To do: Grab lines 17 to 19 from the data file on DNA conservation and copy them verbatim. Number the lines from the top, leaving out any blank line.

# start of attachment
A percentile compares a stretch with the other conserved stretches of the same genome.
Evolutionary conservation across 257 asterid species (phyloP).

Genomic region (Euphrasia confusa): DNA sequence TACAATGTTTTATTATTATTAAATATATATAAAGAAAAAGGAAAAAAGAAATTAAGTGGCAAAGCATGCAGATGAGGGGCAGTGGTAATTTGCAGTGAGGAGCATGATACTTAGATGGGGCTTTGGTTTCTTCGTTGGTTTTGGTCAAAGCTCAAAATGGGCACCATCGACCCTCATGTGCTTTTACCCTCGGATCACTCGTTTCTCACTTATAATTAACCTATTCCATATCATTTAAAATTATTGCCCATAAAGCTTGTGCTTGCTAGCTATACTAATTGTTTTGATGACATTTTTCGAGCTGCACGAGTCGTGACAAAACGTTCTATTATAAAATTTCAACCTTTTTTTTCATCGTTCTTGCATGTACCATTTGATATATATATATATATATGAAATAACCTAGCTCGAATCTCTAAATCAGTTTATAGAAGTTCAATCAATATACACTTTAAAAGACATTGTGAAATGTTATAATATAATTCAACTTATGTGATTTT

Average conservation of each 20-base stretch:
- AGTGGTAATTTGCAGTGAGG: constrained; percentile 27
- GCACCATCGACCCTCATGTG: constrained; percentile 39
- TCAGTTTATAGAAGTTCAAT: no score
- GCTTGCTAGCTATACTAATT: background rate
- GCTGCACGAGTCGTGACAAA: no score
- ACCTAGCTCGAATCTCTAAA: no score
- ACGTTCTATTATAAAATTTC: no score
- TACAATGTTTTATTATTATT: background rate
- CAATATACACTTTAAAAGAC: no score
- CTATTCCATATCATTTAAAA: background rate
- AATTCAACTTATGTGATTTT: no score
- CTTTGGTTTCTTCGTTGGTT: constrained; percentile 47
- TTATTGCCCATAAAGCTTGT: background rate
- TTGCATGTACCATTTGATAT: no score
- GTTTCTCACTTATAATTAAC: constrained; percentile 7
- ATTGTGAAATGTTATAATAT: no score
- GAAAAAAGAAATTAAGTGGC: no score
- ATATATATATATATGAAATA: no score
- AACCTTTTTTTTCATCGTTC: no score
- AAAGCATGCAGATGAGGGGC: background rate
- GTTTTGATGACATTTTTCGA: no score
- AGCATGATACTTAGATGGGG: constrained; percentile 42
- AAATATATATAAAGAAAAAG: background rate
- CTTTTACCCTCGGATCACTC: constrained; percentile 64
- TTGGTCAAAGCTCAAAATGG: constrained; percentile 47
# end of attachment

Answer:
- TTATTGCCCATAAAGCTTGT: background rate
- TTGCATGTACCATTTGATAT: no score
- GTTTCTCACTTATAATTAAC: constrained; percentile 7